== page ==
hunter jumpers

Why Shoeing Hunters Vs. Jumpers Gets Confusing

Listen in as a leading horse show farrier explains the critical differences

Jack Miller is recognized as one of the premier farriers in the hunter and jumper show world. This highly sought after jet-set shoer shared some of his successful shoeing ideas while working at last fall’s Madison Square Garden Horse Show in New York City.

Miller has been shoeing for 42 years and has worked with show horses for 28 years. He’s worked leading shows from coast to coast and border to border along with events in Europe, Canada and Mexico.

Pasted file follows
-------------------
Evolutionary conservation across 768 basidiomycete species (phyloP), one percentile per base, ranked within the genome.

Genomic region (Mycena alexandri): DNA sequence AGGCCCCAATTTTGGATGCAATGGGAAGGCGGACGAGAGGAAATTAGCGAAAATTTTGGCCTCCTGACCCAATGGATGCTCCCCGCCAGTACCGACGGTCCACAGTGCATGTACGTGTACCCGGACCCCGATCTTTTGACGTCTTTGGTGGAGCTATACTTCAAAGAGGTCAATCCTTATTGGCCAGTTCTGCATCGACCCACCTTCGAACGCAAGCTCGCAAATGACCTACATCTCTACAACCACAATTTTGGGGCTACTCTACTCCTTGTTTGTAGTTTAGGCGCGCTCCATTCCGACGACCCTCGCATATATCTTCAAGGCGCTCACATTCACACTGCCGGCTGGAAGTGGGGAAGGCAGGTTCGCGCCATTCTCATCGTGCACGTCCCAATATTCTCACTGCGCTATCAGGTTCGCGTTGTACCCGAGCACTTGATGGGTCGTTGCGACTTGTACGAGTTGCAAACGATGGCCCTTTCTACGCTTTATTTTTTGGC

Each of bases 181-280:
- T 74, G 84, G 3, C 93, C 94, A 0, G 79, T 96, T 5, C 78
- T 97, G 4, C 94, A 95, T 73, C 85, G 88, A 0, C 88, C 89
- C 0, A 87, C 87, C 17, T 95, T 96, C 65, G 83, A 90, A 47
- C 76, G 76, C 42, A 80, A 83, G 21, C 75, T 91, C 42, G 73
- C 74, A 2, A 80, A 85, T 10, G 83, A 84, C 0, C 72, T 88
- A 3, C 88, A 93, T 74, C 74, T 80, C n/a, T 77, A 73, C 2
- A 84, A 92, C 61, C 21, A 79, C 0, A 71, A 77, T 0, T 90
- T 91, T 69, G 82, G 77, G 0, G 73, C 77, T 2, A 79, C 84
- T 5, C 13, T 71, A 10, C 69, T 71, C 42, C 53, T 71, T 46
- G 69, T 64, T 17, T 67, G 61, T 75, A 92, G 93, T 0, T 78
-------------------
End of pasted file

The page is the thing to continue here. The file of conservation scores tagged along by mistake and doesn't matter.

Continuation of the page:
Q: Since some horseshoers may confuse a hunter with a jumper, can you explain the difference and what trainers, owners and judges want to see when it comes to movement of a good hunter?

A: There’s a lot of difference between hunters and jumpers, but many people confuse them because horse shows refer to them as hunter/jumpers. The differences in their movement are huge and that’s what sets one apart from the other.

If you produced a graph for a hunter, it would be a very smooth graph indicating a certain number of strides between fences. For jumpers, the graph would be sporadic with one to 15 fifteen strides between the fences, depending on the quality of the horse. The shoeing is different as you wouldn’t want to shoe a jumper like a hunter or vice versa.

There are many hunter divisions at a horse show. You can jump a fence anywhere from a height of 2 to 4 feet with a class often offered for every 3-inch increase in…

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